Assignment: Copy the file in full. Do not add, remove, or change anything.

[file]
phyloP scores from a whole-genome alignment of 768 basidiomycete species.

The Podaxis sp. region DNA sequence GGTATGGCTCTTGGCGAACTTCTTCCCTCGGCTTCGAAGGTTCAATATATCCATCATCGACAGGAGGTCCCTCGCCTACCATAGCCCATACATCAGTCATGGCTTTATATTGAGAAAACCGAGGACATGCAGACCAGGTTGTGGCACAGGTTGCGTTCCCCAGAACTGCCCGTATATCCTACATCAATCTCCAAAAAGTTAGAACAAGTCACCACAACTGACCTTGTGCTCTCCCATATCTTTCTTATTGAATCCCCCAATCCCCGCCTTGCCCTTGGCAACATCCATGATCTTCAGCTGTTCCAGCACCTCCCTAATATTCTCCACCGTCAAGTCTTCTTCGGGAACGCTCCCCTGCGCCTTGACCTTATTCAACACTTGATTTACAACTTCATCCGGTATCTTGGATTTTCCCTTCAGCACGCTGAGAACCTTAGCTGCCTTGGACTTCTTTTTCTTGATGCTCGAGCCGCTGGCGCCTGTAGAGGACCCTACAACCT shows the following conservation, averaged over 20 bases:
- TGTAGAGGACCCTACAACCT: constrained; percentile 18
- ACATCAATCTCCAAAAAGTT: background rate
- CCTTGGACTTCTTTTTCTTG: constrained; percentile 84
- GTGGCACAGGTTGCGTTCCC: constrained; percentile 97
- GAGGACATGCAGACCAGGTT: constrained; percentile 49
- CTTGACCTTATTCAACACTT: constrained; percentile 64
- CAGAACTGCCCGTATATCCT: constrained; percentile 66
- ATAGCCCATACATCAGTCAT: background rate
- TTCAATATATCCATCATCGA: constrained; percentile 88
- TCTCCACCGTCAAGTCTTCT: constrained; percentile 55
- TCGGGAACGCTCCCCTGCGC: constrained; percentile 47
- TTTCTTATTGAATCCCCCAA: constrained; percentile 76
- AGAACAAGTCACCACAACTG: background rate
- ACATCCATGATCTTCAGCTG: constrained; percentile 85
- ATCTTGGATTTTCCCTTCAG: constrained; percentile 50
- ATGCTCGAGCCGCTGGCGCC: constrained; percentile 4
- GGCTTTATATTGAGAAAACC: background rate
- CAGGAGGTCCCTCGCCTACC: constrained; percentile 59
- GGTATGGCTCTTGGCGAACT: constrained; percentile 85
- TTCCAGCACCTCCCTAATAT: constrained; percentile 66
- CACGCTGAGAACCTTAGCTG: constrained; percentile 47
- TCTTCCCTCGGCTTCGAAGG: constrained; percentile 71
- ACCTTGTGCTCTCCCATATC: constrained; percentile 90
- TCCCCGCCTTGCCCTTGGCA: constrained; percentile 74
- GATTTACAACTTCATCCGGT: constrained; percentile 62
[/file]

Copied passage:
phyloP scores from a whole-genome alignment of 768 basidiomycete species.

The Podaxis sp. region DNA sequence GGTATGGCTCTTGGCGAACTTCTTCCCTCGGCTTCGAAGGTTCAATATATCCATCATCGACAGGAGGTCCCTCGCCTACCATAGCCCATACATCAGTCATGGCTTTATATTGAGAAAACCGAGGACATGCAGACCAGGTTGTGGCACAGGTTGCGTTCCCCAGAACTGCCCGTATATCCTACATCAATCTCCAAAAAGTTAGAACAAGTCACCACAACTGACCTTGTGCTCTCCCATATCTTTCTTATTGAATCCCCCAATCCCCGCCTTGCCCTTGGCAACATCCATGATCTTCAGCTGTTCCAGCACCTCCCTAATATTCTCCACCGTCAAGTCTTCTTCGGGAACGCTCCCCTGCGCCTTGACCTTATTCAACACTTGATTTACAACTTCATCCGGTATCTTGGATTTTCCCTTCAGCACGCTGAGAACCTTAGCTGCCTTGGACTTCTTTTTCTTGATGCTCGAGCCGCTGGCGCCTGTAGAGGACCCTACAACCT shows the following conservation, averaged over 20 bases:
- TGTAGAGGACCCTACAACCT: constrained; percentile 18
- ACATCAATCTCCAAAAAGTT: background rate
- CCTTGGACTTCTTTTTCTTG: constrained; percentile 84
- GTGGCACAGGTTGCGTTCCC: constrained; percentile 97
- GAGGACATGCAGACCAGGTT: constrained; percentile 49
- CTTGACCTTATTCAACACTT: constrained; percentile 64
- CAGAACTGCCCGTATATCCT: constrained; percentile 66
- ATAGCCCATACATCAGTCAT: background rate
- TTCAATATATCCATCATCGA: constrained; percentile 88
- TCTCCACCGTCAAGTCTTCT: constrained; percentile 55
- TCGGGAACGCTCCCCTGCGC: constrained; percentile 47
- TTTCTTATTGAATCCCCCAA: constrained; percentile 76
- AGAACAAGTCACCACAACTG: background rate
- ACATCCATGATCTTCAGCTG: constrained; percentile 85
- ATCTTGGATTTTCCCTTCAG: constrained; percentile 50
- ATGCTCGAGCCGCTGGCGCC: constrained; percentile 4
- GGCTTTATATTGAGAAAACC: background rate
- CAGGAGGTCCCTCGCCTACC: constrained; percentile 59
- GGTATGGCTCTTGGCGAACT: constrained; percentile 85
- TTCCAGCACCTCCCTAATAT: constrained; percentile 66
- CACGCTGAGAACCTTAGCTG: constrained; percentile 47
- TCTTCCCTCGGCTTCGAAGG: constrained; percentile 71
- ACCTTGTGCTCTCCCATATC: constrained; percentile 90
- TCCCCGCCTTGCCCTTGGCA: constrained; percentile 74
- GATTTACAACTTCATCCGGT: constrained; percentile 62